Nevertheless, they were happy to help out Klaus when he came to London in search of work.

“After meeting these people and getting to know them, I wanted to go to England, but I didn't know how,” Klaus recalls.

Klaus Voormann
Klaus playing bass guitar
Getty Images

“I talked to George on the phone, and he asked me to come over. I didn't want to make music; I went to look for a job as a commercial artist. I eventually got a job as a graphic designer. 
“I lived with George and Ringo in their apartment in London. It was not very nice to see because they didn't have any friends or any family in London.

"All they had was their work. Ringo would take me out to the clubs.

"They were already rich and big stars.

Klaus Voormann & Paul McCartney in Hog Hill Mill Studios circa 2008
Klaus Voormann and Paul McCartney in Hog Hill Mill Studios circa 2008
YouTube/thefiremanrushesin

“It wasn't much fun because they were so famous by then that they couldn't move outside. As long as they were in the apartment there were all these kids hanging outside.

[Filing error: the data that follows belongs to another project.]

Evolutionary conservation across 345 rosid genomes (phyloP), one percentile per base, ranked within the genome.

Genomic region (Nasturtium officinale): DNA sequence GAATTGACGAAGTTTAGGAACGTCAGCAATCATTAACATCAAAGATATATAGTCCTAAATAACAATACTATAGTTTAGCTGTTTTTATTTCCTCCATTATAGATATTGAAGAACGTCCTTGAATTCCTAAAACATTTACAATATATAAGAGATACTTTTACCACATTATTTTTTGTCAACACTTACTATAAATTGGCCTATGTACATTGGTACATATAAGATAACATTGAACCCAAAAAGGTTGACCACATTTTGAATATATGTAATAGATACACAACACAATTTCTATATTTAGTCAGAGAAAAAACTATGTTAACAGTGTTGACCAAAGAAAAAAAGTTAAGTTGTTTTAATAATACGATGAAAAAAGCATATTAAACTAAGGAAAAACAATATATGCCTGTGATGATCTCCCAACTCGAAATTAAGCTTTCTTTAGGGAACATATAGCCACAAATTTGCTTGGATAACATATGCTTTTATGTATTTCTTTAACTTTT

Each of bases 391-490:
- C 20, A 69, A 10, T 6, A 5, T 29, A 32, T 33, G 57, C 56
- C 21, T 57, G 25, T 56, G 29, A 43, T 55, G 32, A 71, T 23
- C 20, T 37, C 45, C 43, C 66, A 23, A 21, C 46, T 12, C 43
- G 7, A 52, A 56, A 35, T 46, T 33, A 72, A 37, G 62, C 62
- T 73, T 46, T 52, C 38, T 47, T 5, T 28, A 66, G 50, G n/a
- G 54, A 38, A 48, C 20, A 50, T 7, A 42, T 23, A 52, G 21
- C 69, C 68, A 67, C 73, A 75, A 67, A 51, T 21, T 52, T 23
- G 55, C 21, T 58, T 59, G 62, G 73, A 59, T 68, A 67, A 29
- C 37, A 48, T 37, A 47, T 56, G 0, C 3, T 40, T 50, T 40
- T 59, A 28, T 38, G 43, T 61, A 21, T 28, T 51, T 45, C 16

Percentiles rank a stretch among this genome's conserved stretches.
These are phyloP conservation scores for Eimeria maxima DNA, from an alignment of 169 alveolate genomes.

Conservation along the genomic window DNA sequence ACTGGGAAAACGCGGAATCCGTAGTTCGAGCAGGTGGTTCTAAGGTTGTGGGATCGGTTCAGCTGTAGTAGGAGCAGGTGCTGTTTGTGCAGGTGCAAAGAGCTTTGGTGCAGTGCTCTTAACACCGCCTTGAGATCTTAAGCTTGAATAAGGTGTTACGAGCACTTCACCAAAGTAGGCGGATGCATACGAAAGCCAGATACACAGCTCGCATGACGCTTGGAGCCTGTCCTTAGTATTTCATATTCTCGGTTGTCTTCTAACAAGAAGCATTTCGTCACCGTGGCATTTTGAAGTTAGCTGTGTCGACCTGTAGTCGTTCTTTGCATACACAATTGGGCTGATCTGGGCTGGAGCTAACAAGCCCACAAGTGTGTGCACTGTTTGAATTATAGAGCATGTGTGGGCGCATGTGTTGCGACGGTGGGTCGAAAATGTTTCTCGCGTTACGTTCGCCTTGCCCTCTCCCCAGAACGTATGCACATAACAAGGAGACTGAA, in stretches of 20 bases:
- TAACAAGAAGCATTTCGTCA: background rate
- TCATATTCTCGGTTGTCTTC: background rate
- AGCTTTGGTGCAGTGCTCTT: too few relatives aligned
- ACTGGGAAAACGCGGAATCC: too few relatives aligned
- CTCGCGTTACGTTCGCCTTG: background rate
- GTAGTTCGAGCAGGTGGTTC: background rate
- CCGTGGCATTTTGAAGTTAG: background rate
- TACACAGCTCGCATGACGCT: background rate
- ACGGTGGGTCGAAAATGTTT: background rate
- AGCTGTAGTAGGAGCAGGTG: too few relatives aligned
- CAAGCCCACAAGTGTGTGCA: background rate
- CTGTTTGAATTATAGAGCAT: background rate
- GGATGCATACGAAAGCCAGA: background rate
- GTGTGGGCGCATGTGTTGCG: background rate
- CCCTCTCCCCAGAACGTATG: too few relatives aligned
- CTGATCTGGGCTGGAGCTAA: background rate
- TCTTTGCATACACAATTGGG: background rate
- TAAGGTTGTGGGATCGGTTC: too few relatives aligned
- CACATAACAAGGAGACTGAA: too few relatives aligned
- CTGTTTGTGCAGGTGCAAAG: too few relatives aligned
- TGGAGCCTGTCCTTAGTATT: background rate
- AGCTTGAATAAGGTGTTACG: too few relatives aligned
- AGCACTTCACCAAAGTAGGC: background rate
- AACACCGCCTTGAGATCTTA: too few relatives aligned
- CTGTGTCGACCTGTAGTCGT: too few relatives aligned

"Once, 20 policemen had to come to get them out of the door. That wasn't much fun. 
“I lived in this attic apartment that was really, really tiny and we had the bathtub in the kitchen. That was so weird.” 
In 1965 Klaus returned to music, going back to Hamburg to play in a band, and then later joining the British band Manfred Mann.

My Life with the Beatles Klaus Voormann
My Life with the Beatles by Klaus Voormann
Klaus Voormann

The call from John Lennon to put his art skills to use again was a complete surprise. 
Released on August 8, 1966, Revolver contained John Lennon's revolutionary track Tomorrow Never Knows, inspired by his experiences taking LSD earlier in the year. 
Knowing how this song would challenge their loyal fans, Lennon turned to Klaus to interpret his ideas on the album cover. 
“I was never tied into The Beatles music-wise,” Klaus says. “Although I later played bass with John, George and Ringo on all their solo stuff. 
“I never expected they would ask me to do a record cover for them. When they called it was just amazing. 
“John said I should come down to the studio and listen to what they had on tape.

"The music was really overwhelming for the time, just unbelievable.